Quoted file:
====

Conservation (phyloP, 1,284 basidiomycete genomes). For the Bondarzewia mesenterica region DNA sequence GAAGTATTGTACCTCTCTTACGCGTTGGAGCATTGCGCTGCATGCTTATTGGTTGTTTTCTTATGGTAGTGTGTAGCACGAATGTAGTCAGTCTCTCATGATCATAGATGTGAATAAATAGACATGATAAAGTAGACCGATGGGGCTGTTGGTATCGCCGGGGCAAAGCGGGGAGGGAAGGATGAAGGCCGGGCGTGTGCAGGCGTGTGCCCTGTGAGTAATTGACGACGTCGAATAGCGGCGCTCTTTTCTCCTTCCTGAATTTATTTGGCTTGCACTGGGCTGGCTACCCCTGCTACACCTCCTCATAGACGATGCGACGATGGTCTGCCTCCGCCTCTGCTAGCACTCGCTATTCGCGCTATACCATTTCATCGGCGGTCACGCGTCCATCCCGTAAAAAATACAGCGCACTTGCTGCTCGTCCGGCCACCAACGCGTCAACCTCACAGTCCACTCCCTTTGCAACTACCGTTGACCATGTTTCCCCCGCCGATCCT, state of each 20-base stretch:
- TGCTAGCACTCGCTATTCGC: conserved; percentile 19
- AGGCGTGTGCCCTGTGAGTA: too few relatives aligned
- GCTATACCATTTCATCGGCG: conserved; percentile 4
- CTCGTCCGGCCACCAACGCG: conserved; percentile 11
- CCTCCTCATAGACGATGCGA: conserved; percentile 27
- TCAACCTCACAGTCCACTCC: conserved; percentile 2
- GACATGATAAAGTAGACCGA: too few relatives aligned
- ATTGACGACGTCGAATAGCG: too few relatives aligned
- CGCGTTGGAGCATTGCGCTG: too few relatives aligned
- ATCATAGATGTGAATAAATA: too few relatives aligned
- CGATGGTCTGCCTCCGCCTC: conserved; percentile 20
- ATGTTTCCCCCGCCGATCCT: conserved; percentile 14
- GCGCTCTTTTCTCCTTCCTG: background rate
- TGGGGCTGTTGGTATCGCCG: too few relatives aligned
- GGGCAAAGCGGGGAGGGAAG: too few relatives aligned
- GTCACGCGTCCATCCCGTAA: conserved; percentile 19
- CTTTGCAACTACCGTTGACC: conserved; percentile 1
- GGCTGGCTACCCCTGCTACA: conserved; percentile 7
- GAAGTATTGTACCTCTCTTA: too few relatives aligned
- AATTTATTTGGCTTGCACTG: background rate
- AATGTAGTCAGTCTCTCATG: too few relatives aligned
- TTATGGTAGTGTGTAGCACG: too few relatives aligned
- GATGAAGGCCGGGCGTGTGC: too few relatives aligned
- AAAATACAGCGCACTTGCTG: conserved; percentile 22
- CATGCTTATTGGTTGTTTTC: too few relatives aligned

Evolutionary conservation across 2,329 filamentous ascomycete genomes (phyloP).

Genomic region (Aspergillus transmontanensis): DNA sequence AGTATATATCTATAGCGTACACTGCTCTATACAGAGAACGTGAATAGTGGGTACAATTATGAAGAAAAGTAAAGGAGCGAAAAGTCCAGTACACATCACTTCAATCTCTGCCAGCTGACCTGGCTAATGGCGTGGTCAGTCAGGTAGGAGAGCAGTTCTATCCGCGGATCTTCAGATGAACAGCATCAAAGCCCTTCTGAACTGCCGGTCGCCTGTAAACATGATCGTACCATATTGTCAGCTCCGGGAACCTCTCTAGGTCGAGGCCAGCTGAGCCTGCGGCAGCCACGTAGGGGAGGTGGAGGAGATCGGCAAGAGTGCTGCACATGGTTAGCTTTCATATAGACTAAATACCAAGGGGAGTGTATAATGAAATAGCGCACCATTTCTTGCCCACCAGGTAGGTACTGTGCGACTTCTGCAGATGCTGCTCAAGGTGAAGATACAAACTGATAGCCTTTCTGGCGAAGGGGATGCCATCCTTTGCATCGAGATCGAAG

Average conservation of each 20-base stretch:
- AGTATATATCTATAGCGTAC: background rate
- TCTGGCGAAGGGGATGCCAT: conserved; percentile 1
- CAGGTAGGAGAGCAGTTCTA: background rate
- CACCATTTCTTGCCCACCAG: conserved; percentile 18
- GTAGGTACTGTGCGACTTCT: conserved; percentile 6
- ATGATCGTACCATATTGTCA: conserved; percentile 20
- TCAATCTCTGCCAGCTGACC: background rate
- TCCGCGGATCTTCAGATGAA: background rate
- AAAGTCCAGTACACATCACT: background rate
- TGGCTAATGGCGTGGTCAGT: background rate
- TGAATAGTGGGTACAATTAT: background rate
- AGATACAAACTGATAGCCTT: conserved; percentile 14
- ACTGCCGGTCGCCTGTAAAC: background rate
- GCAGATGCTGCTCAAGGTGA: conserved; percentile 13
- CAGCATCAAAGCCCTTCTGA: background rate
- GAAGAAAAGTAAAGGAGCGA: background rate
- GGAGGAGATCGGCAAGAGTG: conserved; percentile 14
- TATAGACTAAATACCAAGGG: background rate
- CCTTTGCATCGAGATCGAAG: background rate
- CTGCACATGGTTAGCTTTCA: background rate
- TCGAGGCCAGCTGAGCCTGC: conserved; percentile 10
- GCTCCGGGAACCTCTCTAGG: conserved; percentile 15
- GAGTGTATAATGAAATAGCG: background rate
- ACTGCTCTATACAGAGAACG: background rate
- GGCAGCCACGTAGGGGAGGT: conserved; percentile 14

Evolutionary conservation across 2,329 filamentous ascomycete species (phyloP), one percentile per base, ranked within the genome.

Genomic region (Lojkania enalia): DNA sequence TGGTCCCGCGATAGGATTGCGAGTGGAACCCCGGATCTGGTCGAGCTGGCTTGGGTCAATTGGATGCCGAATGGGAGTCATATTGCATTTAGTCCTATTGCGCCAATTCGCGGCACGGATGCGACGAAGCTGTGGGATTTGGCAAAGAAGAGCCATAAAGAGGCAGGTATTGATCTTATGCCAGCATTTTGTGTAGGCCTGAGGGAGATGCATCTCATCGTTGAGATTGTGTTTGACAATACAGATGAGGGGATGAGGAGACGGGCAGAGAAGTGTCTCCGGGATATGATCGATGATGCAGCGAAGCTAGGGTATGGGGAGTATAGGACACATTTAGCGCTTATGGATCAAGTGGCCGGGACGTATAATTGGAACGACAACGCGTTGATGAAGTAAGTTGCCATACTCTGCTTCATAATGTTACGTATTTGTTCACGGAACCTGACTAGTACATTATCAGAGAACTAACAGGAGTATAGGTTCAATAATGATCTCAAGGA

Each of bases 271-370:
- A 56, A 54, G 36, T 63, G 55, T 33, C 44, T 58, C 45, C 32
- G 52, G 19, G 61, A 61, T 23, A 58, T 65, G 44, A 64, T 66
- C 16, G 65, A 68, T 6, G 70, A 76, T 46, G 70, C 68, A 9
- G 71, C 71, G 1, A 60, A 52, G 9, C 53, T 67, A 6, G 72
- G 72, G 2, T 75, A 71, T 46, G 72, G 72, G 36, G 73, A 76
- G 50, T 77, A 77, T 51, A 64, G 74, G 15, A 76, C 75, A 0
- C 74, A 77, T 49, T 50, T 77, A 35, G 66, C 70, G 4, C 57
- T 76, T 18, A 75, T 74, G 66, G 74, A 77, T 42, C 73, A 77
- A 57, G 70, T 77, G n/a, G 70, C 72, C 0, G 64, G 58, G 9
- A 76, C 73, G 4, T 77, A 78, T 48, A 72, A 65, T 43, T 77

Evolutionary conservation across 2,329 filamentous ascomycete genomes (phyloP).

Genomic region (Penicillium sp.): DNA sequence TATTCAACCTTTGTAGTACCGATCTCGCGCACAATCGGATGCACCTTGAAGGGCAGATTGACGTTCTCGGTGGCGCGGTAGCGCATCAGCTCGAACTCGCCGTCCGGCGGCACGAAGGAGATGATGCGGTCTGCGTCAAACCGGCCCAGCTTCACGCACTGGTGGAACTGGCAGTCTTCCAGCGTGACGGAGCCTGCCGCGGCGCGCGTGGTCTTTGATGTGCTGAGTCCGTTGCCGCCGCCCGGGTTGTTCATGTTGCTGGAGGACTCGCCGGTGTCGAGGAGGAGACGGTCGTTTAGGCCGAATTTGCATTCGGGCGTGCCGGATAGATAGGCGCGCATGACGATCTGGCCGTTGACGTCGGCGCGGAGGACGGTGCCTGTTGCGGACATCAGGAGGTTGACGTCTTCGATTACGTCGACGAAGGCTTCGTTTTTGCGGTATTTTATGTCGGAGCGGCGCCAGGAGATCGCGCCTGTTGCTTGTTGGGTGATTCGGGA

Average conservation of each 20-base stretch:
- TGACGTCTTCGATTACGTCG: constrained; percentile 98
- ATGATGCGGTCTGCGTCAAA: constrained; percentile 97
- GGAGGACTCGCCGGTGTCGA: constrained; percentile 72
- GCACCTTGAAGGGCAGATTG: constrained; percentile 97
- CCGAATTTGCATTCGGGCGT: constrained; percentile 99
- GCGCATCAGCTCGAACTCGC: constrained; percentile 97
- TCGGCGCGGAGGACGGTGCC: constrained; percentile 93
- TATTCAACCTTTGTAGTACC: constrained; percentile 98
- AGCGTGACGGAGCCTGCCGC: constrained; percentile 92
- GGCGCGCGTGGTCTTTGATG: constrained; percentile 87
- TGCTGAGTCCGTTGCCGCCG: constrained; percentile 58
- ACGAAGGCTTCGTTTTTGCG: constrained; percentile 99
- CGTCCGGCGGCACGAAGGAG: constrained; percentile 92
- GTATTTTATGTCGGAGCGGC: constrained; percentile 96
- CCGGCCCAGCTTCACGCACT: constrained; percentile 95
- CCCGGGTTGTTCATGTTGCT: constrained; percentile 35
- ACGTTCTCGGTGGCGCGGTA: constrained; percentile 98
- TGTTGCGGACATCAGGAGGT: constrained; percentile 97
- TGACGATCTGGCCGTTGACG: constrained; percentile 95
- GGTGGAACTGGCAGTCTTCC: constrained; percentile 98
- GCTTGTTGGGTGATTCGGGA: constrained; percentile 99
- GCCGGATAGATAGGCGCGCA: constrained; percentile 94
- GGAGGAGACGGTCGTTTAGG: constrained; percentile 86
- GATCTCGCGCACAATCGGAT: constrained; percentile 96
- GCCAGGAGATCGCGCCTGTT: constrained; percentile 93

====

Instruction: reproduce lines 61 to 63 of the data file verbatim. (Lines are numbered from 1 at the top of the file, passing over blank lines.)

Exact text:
- G 71, C 71, G 1, A 60, A 52, G 9, C 53, T 67, A 6, G 72
- G 72, G 2, T 75, A 71, T 46, G 72, G 72, G 36, G 73, A 76
- G 50, T 77, A 77, T 51, A 64, G 74, G 15, A 76, C 75, A 0